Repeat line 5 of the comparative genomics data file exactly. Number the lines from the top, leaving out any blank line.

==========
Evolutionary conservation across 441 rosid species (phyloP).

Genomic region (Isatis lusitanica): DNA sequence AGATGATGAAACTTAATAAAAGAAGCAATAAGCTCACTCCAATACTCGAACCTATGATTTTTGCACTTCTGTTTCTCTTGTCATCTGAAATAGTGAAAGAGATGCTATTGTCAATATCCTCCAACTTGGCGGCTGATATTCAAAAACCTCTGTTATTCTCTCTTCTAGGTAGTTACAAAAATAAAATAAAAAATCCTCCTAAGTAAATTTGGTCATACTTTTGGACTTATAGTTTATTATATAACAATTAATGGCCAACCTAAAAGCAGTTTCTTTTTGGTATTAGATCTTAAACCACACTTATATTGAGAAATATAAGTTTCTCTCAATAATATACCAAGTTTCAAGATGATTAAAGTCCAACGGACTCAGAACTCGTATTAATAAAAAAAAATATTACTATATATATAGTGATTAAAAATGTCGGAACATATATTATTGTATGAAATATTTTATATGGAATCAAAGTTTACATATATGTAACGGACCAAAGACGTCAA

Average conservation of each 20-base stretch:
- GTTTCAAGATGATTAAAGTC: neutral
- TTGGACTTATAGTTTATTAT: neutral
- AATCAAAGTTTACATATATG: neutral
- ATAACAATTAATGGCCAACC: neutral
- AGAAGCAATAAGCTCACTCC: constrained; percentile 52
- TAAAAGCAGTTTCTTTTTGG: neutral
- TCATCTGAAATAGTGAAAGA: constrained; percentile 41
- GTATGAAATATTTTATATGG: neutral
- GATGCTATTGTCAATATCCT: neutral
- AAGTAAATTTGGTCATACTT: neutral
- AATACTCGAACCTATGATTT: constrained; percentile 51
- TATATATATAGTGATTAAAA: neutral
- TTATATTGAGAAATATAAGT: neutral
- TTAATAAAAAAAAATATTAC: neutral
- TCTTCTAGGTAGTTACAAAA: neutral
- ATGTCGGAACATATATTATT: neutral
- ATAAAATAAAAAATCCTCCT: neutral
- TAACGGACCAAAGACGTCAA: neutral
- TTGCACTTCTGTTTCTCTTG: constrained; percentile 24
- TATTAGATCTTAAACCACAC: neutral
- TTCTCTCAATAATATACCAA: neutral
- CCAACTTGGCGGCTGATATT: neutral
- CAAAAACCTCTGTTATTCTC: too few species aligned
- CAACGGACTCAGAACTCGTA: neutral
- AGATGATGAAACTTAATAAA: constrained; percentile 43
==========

- TTGGACTTATAGTTTATTAT: neutral